But except for this and a few other details, the history is excellent. Even the maps are among the best I've seen for the summaries of the positions of the armies during the fighting.
So much for the history. What about the characterizations, particularly of Lee, Longstreet and Chamberlain?
Clearly, Shaara depended heavily on the writings of the participants themselves for material for his fictional account of their thoughts and feelings. Lee is a problem; he never wrote anything after the war in terms of memoirs. There are letters, and there are the memories of those who fought under him, and that's it.
Longstreet wrote his memoirs and other articles as well. As part of the losing team, Longstreet wasn't entirely objective about his role, particularly at Gettysburg; there were high-ranking Confederate officers who, after the war, accused Longstreet of losing the battle and thus the war. Longstreet did not help his own cause by joining the Republican Party after the war (Grant was a personal friend), and much, much worse, criticizing Lee. Longsteet's reputation fell into disrepute; Shaara's novel helped resurrect Longstreet into respectablity.
As mentioned above, Chamberlain wrote extensively and articulately. It does appear that Gettysburg in many respects was the emotional high point of his life. He attended every single reunion until the year of his death.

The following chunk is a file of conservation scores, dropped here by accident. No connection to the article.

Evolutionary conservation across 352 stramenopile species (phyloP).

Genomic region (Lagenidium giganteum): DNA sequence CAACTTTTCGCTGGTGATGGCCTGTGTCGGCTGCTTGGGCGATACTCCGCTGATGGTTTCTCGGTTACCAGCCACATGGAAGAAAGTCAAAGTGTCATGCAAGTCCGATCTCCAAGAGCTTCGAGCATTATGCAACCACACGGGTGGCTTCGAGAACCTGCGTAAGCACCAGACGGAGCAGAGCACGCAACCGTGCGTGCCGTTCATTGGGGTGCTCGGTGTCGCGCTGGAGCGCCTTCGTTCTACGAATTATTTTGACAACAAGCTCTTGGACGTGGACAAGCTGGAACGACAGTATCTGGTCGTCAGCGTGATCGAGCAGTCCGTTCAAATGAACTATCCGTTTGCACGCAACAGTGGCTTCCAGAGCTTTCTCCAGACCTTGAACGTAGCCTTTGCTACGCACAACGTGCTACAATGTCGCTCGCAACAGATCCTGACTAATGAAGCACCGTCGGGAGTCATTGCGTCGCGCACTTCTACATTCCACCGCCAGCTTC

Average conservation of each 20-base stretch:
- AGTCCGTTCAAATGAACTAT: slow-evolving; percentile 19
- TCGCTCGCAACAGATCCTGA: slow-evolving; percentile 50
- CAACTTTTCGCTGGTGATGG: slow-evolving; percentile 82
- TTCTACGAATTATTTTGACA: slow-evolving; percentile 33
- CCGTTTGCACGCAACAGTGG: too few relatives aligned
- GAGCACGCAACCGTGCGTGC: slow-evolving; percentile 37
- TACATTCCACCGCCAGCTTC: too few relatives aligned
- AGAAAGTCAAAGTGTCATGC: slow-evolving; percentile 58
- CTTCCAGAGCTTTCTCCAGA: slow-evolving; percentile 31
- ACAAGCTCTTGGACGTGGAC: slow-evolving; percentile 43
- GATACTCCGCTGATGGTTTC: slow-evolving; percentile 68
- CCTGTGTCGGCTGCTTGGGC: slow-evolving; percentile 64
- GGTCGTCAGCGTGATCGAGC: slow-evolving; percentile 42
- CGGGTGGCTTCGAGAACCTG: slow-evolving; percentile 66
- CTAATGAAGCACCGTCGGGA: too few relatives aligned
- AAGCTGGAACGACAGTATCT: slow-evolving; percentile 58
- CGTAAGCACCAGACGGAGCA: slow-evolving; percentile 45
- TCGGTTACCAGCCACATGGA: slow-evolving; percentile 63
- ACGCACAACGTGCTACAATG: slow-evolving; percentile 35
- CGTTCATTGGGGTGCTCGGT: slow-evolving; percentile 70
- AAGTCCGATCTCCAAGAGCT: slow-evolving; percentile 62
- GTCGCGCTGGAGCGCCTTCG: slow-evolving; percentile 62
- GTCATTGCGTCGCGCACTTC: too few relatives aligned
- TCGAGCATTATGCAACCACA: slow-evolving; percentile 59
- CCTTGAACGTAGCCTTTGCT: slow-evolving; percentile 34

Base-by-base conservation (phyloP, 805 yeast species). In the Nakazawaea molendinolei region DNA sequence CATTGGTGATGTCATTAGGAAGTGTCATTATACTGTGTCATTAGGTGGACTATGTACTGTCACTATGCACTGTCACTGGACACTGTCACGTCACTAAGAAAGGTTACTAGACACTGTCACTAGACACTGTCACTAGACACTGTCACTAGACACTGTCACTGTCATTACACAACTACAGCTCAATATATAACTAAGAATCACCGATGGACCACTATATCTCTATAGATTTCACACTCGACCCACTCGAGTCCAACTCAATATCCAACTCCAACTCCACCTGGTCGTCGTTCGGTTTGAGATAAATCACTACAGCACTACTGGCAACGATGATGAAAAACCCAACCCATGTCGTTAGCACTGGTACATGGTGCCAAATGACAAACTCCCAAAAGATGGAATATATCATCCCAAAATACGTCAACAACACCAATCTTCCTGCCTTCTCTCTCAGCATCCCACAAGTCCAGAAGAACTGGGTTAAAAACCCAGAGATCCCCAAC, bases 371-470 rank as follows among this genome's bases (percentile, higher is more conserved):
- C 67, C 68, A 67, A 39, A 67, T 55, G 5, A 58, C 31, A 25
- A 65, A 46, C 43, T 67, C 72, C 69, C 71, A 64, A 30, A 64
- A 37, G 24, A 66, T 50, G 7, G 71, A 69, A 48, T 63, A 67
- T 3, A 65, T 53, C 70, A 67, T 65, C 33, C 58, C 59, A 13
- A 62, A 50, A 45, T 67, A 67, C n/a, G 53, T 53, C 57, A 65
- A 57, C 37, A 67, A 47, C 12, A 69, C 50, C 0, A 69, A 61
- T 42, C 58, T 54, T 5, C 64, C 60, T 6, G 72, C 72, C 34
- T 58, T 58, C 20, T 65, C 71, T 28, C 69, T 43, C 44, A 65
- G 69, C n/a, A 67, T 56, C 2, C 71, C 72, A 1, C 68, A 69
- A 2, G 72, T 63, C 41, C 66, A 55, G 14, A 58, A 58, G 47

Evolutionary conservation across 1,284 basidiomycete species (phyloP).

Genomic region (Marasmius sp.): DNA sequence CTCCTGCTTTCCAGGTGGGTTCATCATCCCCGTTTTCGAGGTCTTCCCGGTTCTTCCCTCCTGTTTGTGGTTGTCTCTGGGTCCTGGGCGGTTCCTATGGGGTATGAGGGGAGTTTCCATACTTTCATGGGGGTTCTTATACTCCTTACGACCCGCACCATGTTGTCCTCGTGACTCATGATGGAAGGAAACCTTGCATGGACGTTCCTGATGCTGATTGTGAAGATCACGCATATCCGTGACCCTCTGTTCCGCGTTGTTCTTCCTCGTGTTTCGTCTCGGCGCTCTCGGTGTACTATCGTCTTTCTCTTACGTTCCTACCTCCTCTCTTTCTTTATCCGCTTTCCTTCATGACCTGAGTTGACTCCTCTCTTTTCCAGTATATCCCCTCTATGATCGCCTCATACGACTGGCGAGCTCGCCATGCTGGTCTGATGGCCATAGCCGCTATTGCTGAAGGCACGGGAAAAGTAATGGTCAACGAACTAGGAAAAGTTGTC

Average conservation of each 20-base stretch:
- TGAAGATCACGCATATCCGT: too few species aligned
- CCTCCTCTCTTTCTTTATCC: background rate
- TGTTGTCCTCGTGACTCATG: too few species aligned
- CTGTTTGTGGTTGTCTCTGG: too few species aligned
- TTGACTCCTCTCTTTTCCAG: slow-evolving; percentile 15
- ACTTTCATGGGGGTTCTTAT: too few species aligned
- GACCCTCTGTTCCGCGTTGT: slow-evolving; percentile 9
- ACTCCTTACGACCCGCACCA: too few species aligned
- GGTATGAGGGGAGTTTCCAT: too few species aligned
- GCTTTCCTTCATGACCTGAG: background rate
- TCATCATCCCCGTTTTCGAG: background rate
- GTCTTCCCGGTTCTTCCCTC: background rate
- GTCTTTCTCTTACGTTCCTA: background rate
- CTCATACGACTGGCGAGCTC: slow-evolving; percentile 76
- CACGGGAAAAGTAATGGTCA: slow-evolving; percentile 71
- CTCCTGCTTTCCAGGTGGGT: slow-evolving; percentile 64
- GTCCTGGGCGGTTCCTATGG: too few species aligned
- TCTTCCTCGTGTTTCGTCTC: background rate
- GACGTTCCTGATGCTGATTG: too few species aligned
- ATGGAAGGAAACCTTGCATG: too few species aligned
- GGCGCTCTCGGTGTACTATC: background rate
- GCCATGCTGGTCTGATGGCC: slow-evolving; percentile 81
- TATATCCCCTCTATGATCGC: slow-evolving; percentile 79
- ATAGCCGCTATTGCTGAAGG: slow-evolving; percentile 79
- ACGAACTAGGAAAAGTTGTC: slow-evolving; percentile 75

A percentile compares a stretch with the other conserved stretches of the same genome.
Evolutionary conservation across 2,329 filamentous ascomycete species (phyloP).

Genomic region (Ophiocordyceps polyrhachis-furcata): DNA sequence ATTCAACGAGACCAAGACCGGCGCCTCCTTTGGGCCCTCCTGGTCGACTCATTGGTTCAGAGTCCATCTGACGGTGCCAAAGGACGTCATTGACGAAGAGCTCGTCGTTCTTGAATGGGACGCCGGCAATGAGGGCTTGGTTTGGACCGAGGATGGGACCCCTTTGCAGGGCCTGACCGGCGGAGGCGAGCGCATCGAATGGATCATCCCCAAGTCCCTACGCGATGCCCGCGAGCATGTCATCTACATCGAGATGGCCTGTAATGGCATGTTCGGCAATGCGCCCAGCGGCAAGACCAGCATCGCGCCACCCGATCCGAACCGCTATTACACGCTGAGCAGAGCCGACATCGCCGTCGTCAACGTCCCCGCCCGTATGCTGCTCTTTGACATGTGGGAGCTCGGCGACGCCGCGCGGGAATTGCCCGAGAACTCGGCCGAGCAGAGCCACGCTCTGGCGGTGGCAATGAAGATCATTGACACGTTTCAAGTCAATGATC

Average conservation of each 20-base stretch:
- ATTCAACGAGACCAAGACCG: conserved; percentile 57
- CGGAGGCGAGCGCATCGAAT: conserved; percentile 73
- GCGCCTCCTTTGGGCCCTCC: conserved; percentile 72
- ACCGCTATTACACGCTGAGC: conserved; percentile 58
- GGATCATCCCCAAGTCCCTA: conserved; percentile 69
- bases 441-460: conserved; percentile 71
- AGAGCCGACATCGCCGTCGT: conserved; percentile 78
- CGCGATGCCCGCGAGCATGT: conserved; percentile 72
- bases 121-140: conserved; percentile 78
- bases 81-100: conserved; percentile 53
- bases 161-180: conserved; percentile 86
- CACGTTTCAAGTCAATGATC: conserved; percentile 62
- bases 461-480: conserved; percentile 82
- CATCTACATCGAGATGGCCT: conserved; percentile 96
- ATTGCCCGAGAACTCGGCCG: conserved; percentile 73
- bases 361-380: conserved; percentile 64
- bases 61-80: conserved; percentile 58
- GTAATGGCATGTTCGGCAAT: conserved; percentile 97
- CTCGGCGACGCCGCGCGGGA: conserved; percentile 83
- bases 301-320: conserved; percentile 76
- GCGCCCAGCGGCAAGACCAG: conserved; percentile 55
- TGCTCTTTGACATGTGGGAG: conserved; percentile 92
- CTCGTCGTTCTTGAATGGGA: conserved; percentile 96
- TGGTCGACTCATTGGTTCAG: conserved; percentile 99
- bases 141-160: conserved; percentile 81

As for the supporting cast, Buford is problematical. A taciturn man, he wrote little. His most recent biographer admitted the difficulty in putting together such a work since Buford left almost no letters; everything has to be based on memories of friends and colleagues. The same is true for Armistead.
Given those restraints, Shaara did an incredible job of "narrating" from the different points of view of, in particular, Lee, Longstreet, and Chamberlain. No one knows what truly goes on in the minds and hearts of another person. Few people are so honest even in their letters and conversations, except under unusual circumstances, to let others into those particular recesses. Thus, whatever is written from a 'point of view' has to be nearly sheer speculation. This is particularly true of such public persons such as Lee, Longstreet, and Chamberlain. Lee wrapped himself in his reserve and retreated into being a Marble Man of history. Longstreet had axes to grind, and Chamberlain clearly was wistful about the war.